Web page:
Kc4   2. Nd2  mate  
Ke4   2. Nd4  mate  
fxg3  2. Ng5  mate

The five variations together are the theme,  'starflight.'  (With orthogonal squares it is called plus- or cross-flight.)"

Open Chess Diary, 1999,
   by Tim Krabbé, Amsterdam

See also the entries of
Oct. 8, 2002 and
Oct. 8, 2004, and
related remarks on
the "double cross," or
"king's moves" symbol:

For an appropriate bishop, see


Tuesday, October 8, 2002

Tuesday October 8, 2002

Filed under: General,Geometry — m759 @ 4:08 AM
Starflight Theme

On Graham Greene’s novel
The Human Factor:

“Greene, always the master of economy, never wrote a tighter or more beautifully focused novel.”
Steve Robertson

“The main character is Maurice Castle, the head of the Africa station for a branch of British intelligence….  [the] writing is sparse and neat rather than languid or flowery….”
Kevin Holtsberry 

From Chapter I: 

“Castle could see that telling the truth this time had been an error of judgement, yet, except on really important occasions, he always preferred the truth.  The truth can be double-checked.”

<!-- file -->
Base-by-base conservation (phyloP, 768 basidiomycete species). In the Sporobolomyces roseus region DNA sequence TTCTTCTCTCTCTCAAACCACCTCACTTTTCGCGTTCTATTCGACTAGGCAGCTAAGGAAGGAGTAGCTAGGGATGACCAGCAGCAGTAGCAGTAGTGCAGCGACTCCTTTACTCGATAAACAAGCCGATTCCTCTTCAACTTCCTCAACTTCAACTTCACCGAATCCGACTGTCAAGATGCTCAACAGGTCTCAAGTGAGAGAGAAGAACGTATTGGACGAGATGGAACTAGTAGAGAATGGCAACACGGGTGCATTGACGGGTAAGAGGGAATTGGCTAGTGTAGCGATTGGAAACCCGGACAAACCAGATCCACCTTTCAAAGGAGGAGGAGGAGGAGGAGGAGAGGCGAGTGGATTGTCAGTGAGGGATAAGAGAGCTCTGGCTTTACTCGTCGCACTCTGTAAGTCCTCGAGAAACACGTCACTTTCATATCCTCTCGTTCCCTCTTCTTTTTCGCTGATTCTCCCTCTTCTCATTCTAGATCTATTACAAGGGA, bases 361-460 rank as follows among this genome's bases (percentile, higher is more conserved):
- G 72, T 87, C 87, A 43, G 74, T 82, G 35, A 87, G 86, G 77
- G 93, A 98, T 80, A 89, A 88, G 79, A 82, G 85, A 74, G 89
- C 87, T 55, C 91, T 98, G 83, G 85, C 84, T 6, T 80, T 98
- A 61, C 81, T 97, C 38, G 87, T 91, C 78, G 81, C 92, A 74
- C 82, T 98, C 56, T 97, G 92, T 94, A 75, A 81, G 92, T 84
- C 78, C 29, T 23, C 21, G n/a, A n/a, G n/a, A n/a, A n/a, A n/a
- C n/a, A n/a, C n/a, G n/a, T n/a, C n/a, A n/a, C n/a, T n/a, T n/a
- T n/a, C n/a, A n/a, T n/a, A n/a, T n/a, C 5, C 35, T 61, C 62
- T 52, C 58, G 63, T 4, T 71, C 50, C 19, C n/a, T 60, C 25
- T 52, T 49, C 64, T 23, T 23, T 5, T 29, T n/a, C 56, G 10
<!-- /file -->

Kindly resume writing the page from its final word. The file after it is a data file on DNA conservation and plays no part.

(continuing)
On fiction and truth: 

Here is a short story that is
tight, focused, sparse, and neat.

The story is also true.

Mate in 2 
V. Nabokov, 1919

This problem embodies the “starflight” theme;
for details, see Tim Krabbé’s
 Open Chess Diary, entry 9.

As the example of Nabokov shows, a taste for truth (as in chess or geometry) may accompany a taste for fiction.  This applies also to Krabbé, as shown by the following reviews of his novel The Cave:

New York Times
“Krabbe’s carefully constructed narrative has a geometry so precise that the patterns buried under the surface emerge only in the final pages.”

Library Journal
“A diamond of a book- perfectly proportioned, multifaceted, and containing not one wasted word”